The Madwoman took a step back, and her grin turned to a snarl.  Her eyes glittered dangerously.  Then she stepped forward, her long-nailed fingers came up, as if she intended to slash at Adria’s face.
            But the Cat Man pushed her aside with one powerful arm, and said, “No.”  He stood in front of her, towering over her, his furred ears almost brushing the ceiling of the tunnel.  He crossed his arms over his massive bare chest, and said, “Well enough.  But answer this one.  Where are your fears before you were afraid of them, and where do they go after you are no longer afraid?”
            Adria looked up at his feline face, the golden eyes narrowing at they stared down at her; and she thought, Here is the most dangerous one.  The others want to play with me, or keep me here; he wants to destroy me.
            But then she remembered Lissa, cracking gum in her mouth and smiling as she told Adria her uncle’s tales, and the answer rose up in front of her, like a blindingly bright beacon.  And down there, in the dark tunnel under the city, surrounded by monsters, she said, “Where are my fears before I was afraid, and where are they after I’m no longer afraid?  They’re here.  They’re right here.”
            And the Cat Man’s lips pulled back, and his mouth opened, and he gave a deep, guttural hiss, but said nothing.
            “And now, you have to let me go,” Adria said.  “I answered your three questions.  Now you have to let me go.”  But nothing happened, and none of the creatures moved.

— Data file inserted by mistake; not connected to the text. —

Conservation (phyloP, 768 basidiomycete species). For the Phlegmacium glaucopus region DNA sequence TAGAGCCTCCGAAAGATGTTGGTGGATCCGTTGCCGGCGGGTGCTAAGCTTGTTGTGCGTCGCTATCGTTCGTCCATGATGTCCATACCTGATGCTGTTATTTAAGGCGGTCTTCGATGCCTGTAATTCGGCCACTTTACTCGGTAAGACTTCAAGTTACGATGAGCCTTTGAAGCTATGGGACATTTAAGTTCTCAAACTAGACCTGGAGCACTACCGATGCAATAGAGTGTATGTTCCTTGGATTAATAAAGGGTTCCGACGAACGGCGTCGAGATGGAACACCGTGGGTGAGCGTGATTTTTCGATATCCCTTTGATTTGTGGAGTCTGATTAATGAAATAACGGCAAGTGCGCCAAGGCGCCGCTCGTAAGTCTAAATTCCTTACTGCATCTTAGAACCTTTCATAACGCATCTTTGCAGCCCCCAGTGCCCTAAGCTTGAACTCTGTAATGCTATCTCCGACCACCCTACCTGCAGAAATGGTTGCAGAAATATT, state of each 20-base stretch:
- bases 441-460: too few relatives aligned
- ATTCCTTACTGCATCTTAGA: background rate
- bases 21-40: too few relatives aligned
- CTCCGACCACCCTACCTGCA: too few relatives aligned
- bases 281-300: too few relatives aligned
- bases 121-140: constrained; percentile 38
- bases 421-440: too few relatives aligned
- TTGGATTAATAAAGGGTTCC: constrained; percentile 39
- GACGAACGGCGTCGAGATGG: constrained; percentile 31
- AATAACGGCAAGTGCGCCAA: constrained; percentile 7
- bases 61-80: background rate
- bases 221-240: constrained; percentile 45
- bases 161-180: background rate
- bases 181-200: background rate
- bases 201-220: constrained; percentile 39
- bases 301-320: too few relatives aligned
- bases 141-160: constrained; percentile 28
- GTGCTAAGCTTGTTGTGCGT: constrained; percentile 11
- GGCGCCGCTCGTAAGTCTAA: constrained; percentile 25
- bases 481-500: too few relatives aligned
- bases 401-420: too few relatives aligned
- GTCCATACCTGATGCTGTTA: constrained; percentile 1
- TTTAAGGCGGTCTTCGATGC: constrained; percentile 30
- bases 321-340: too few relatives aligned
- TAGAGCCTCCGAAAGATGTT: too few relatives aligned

“I told you,” the Eyeless Man said.  “We don’t have to do anything we don’t want to do.”
            “But that isn’t fair,” Adria said, her voice trembling.  “You said you would.  You gave your word.”
            “Maybe we lied,” the Madwoman said, her fierce grin returning.
            “You can’t lie!” Adria shouted.  “That’s not how the game is played!”
            The Cat Man said, his voice nearly a purr, “We made the game; we make the rules.  We lie if we choose to.”
            And Adria thought:  Lies.  It’s all lies.  That’s what Jonah said; not real.  He told me to just remember that they’re all lies, and that I know what reality is.  And then she thought:  It’s another riddle, isn’t it?  She looked up at the snarling figure of the Cat Man, and said, “Now, I have a riddle for you all.  See if you know the answer.  When everyone around you is lying, and nothing around you is real, where do you find the truth?”
            None of them answered; she looked from grotesque face to grotesque face, and they all regarded her with fear and hatred and impotent anger, but no one spoke.
            “And I know the answer to that, too,” she said.  “The truth is right behind you, where it’s been all along.”  And she turned her back on the Tunnel Monsters, and there, still moving slowly, was the subway train.  She saw, just for a moment, her own body sitting facing the window, her eyes wide open in a horrified stare; then, like a rock from a slingshot, she was flung toward the train.  She felt a momentary jolt, and heard the creatures behind her screeching their frustration in defeat.
            Then she was once again facing forward, looking out of the dark window of the F train, which gave a shudder as it picked up speed.  She took a deep, uneven breath, and looked around her.  No one in the train was looking at her; everyone was in exactly the same place as they had been the moment before the Cloud Man grabbed her.
            She reached up, and touched her face, and thought, This is real.  I know that.  Jonah was right; lies and dreams can only hurt you if you let them.  And her eyes closed, and she drifted off to sleep, and only woke up when the train stopped at Queensbridge Station, and the doors opened to let her out.